I also love it because it’s mental. A hundred years ago who would have thought climbing mountains, waxing your legs, jumping out a plane and selling cake would become such a big part of society, and something that we all (pretty much) are a part of. Who would have thought trekking, cycling, running would have provided vital services and be funding lifesaving research.
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I love the NHS.
I love the NHS, that’s right, I love it. I am so relieved to get that off’ve my chest, you all now know my-not-so-secret love, deeper than the oceans and wider than space.
NHS. Three letters, or three words. National Health Service. Such romantic words, so originally named.
Of course I’m not having a romantic relationship with a public tax funded, government designed, political minefield of a health system, but I often feel like I might as well be. I’ll say it one more time- I love the NHS.
But, WHY do I love the NHS so much?
Well the answer is obvious- it saved my life and it will have almost undoubtedly helped you at some point or another (we were all born once remember!) The NHS is a lifesaver, and I owe everything to it.
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As the title appropriately suggests…I won an award! Pretty groovy right?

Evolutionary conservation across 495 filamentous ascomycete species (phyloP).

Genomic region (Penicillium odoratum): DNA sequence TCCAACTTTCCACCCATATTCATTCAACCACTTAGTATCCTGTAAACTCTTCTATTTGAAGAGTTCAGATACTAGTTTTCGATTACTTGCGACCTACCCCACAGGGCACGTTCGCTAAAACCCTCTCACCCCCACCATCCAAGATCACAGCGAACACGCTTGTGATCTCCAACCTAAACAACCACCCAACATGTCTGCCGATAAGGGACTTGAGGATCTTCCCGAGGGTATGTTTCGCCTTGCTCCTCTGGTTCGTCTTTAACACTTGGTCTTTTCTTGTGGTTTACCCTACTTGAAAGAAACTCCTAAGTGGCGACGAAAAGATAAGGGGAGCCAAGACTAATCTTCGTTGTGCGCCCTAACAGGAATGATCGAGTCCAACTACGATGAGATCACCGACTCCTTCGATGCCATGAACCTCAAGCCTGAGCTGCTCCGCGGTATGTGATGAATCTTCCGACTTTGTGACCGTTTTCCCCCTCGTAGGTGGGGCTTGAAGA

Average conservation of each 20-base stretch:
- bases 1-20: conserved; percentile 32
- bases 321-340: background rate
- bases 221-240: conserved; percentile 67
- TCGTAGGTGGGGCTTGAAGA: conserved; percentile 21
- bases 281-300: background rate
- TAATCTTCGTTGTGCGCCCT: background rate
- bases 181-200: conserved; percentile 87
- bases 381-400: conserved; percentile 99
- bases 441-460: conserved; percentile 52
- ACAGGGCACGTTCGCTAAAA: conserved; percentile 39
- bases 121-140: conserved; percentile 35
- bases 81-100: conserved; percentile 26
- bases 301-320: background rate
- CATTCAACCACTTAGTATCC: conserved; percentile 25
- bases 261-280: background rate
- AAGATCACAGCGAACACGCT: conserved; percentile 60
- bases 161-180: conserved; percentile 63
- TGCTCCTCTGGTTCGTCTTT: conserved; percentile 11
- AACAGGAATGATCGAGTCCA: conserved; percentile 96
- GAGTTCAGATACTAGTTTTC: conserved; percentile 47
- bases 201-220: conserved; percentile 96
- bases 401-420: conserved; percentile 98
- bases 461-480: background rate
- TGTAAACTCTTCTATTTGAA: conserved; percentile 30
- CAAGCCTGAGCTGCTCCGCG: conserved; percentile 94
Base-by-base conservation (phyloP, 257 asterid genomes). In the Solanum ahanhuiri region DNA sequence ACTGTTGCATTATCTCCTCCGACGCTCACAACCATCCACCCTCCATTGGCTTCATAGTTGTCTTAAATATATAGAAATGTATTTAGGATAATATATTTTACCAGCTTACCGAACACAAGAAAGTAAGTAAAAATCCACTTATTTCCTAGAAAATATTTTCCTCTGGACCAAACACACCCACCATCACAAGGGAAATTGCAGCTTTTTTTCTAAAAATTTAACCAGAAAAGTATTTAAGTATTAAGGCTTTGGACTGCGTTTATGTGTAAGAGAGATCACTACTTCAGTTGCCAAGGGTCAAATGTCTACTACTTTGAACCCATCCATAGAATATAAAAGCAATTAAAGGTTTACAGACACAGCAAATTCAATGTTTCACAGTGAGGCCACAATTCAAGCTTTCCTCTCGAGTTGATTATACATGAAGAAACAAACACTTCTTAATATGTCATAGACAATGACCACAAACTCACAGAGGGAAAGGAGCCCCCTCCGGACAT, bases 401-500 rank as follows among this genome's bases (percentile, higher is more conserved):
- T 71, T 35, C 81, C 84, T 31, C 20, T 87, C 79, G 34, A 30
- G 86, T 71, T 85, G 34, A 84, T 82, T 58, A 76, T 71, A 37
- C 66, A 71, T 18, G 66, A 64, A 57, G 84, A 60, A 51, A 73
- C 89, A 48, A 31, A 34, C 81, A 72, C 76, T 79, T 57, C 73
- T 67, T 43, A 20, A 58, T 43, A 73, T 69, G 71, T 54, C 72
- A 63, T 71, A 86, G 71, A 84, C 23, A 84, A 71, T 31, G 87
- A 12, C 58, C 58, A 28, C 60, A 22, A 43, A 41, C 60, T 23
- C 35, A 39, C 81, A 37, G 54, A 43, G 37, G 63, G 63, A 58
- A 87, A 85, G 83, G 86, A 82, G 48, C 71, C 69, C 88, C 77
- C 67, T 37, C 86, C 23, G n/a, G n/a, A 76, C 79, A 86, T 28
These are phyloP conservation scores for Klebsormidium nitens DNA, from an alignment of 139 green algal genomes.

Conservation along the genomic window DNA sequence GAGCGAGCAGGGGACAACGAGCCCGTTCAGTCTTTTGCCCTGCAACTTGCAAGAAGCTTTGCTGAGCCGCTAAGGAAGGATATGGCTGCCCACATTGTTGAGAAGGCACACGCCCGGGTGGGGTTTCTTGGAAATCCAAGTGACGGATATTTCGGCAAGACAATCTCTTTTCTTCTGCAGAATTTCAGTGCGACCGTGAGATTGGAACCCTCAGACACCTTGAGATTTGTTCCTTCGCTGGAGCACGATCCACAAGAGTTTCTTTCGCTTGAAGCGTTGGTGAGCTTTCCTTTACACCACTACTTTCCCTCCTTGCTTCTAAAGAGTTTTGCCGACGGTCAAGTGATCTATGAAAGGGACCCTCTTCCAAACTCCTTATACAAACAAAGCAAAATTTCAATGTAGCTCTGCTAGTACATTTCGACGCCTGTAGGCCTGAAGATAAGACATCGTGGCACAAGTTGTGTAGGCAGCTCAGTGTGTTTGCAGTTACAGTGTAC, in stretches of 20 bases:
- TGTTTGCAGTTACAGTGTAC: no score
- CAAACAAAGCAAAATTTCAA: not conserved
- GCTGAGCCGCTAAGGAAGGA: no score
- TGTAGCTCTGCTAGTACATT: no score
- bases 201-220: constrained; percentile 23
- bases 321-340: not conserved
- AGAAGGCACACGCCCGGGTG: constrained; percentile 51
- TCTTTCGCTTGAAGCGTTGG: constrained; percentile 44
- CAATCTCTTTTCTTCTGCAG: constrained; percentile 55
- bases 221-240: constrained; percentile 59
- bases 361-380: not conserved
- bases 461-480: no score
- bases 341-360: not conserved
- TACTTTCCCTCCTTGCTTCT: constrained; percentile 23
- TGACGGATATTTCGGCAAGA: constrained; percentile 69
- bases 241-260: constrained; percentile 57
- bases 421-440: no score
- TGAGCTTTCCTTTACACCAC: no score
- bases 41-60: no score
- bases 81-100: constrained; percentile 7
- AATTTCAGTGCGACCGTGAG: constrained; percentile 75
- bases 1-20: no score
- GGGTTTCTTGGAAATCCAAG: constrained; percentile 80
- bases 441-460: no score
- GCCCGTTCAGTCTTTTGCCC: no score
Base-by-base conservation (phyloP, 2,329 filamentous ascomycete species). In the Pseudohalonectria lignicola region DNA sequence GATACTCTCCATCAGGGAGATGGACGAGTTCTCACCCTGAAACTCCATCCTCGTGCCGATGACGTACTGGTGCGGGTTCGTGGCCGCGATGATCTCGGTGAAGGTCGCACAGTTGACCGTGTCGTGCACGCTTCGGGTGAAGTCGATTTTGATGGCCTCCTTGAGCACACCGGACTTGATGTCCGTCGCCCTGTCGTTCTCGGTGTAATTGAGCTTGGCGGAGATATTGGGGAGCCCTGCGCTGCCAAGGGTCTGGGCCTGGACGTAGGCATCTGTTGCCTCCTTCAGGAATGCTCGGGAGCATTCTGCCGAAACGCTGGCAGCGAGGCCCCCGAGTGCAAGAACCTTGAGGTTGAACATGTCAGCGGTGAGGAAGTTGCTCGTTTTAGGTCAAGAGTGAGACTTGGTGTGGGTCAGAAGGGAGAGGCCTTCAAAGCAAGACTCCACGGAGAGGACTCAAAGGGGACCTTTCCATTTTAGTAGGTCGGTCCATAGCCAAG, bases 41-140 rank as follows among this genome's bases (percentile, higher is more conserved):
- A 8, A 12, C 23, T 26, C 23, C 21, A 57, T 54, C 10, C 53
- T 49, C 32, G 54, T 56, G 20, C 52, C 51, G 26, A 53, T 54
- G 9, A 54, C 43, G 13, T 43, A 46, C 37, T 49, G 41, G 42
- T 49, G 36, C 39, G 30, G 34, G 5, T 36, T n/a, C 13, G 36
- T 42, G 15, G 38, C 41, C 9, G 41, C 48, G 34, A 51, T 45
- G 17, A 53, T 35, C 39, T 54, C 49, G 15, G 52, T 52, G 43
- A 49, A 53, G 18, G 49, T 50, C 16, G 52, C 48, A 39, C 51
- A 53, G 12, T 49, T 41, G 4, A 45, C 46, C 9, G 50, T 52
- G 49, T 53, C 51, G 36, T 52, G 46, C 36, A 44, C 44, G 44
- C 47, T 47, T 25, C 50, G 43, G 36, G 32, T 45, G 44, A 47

It means that you are no reading the blog of one of the Lymphoma Association’s Beacons of Hope. I love that. Beacon of Hope, makes me sound strong, tall, and almost like a mountainous glass sculpture. Lovely.
So I heard I’d won it about a month ago, and travelled up to Aylesbury near Oxford to collect the award, and boy was it an eventful evening!
For one, I’d gone to school on Thursday and anyone who’s knows some decent geography will know that Aylesbury is a fair old slog from South Wales, so regardless of traffic we were already pushing it. As you can imagine, a road closure didn’t help us in the slightest!
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This isn’t so much a blog, more me telling you about four guys who are doing some AWESOME fundraising this week.
The ‘Torfaen bikers’ – Andy Cole and three friends will be cycling Llandudno to Cwmbran over three days, starting tomorrow.
This is basically the length of wales, and a mahooosive 196 miles!
They are doing the challenge for the super-duper Leukaemia and Lymphoma Research, on behalf of us RemissionPossible and in memory of Ken Morgan (as well as for Andy’s 50th birthday)
PLEASE SPONSOR them, and share this post, and help them out!
They want to raise £1000 by the time they arrive in Cwmbran on Saturday!
Their just giving page is http://www.justgiving.com/torfaenbikers
Tweet it, share it, donate, do it!
Keep smiling Cyclists
Em x 😎☑☑